A man couldn't wait for a McKean County bar to open, so he decided to let himself in through a window. The bar owner had noticed the man wandering around the establishment and had contacted police, but by the time law enforcement arrived, the man had already entered the bar and passed out at a table in the kitchen. The police arrested the man and filed a felony charge of Criminal Trespass and a summary offense of Public Drunkenness. The judge must not have felt that the man was too much of a danger because the bail was unsecured, meaning the man did not actually have to pay any money in order to remain free while the case is pending.
State College Trespass Charges
As a State College criminal defense attorney, I represent many Penn State students and visitors to University Park that are charged with trespass offenses, and most of those offenses are alcohol related. For example, many students live in State College apartments or Penn State dorms that look identical from floor to floor. Many drunk students wander to the wrong floor, enter through an unlocked door, and take a seat in the wrong residence. Regrettably, while the door is unlocked, the student did not have consent to enter, so the entry is a trespass. When a person enters into a residence without consent in Pennsylvania, the charge is a felony offense of criminal trespass.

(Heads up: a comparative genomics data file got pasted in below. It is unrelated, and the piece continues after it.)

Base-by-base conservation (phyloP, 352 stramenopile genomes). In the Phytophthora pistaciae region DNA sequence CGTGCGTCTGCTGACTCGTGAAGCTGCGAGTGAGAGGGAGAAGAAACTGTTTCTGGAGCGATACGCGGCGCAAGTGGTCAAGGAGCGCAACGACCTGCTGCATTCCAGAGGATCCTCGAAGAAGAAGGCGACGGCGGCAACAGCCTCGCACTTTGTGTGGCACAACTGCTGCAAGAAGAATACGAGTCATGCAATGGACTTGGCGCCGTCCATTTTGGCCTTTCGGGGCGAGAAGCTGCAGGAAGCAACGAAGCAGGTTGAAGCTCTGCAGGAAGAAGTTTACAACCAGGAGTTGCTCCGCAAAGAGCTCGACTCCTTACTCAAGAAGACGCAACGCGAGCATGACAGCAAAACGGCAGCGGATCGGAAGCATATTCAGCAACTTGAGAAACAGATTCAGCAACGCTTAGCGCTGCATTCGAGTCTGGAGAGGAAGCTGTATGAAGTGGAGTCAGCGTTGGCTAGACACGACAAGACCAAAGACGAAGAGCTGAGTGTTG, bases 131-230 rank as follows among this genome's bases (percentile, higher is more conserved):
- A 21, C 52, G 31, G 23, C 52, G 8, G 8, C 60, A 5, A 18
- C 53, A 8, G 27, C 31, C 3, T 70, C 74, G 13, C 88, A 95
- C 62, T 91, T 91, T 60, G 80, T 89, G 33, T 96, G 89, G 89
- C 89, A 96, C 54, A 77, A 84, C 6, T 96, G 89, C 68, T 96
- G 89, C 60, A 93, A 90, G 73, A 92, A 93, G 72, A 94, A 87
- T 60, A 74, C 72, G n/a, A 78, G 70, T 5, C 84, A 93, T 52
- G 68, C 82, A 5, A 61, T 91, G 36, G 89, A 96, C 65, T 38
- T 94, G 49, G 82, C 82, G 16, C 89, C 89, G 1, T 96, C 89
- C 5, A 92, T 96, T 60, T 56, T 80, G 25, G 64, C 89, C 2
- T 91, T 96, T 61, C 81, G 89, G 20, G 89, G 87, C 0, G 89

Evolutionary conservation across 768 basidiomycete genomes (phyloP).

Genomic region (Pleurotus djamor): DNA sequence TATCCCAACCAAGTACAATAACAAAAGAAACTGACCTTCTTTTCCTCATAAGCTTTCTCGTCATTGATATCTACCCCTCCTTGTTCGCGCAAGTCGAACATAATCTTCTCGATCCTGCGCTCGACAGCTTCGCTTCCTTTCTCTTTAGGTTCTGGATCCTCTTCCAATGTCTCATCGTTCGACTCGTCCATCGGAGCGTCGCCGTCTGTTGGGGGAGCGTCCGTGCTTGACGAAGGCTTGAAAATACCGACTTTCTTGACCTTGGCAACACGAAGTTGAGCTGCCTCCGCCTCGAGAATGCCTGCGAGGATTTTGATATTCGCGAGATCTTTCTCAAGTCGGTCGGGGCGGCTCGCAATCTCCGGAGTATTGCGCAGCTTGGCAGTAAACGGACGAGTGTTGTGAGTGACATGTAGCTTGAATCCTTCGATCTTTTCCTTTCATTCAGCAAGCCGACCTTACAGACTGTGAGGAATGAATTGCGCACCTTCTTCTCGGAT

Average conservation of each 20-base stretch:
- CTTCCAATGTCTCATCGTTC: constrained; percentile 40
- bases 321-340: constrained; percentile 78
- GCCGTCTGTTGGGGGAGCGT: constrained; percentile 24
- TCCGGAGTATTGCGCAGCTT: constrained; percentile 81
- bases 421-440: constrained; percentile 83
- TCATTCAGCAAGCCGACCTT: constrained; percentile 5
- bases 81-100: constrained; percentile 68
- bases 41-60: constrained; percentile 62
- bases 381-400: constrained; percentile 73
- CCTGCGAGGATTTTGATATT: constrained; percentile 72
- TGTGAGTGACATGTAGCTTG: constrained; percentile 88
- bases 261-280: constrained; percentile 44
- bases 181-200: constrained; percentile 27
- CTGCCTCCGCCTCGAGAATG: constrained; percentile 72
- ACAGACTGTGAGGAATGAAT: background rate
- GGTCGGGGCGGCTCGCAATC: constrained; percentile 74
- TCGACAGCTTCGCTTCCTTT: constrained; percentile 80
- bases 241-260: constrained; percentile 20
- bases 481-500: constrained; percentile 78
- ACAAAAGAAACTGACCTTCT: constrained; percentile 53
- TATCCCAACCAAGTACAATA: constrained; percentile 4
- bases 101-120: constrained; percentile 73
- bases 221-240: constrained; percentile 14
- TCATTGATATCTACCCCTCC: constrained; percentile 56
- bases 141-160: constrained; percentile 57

Many Penn State students are also charged with criminal trespass after they "piggy back" their way into a dorm to meet with friends. Normally, in order to enter a Penn State dorm, a resident must swipe his or her identification card through a security station at any entrance. Students that want to enter simply wait for a residence to arrive and lawfully enter, and the student then follows the resident into the dorm. Many dorms, if not all, have surveillance cameras at the entrances, so the police can use the video evidence of the piggy back to charge a student with felony criminal trespass charges.
Resolving a Penn State Trespass Case
Many people think that having a drunk student enter into the wrong apartment should not be a big deal, but Pennsylvania law does treat the offense severely as it is graded as a felony offense. The law wants to protect a person's residence from an unlawful entry. In some State College trespass cases, the Centre County District Attorney does permit the person to participate in a first-time offender program called Accelerated Rehabilitative Disposition (ARD). Under this program, a participant must often be supervised by the probation department, pay ARD costs and fees, perform hours of community service, and submit to a drug and alcohol evaluation and complete any recommended treatment. Upon completion of the program, the person can then request that the court dismiss and expunge the charges.
ARD is often not approved in Centre County for felony offenses, including trespass charges. If ARD is not approved, the primary concern is to try and convince the prosecutor to issue a plea offer that would allow for the dismissal of the felony charge. In some cases, the prosecutor will agree to reduce the grading of the trespass charge from a felony to a misdemeanor offense. While no Penn State student wants to enter the job market with a criminal record, having a misdemeanor on a record is much more palatable when compared to having a felony record. In some cases, the primary role of the defense attorney is to mitigate the damage and get the best resolution possible.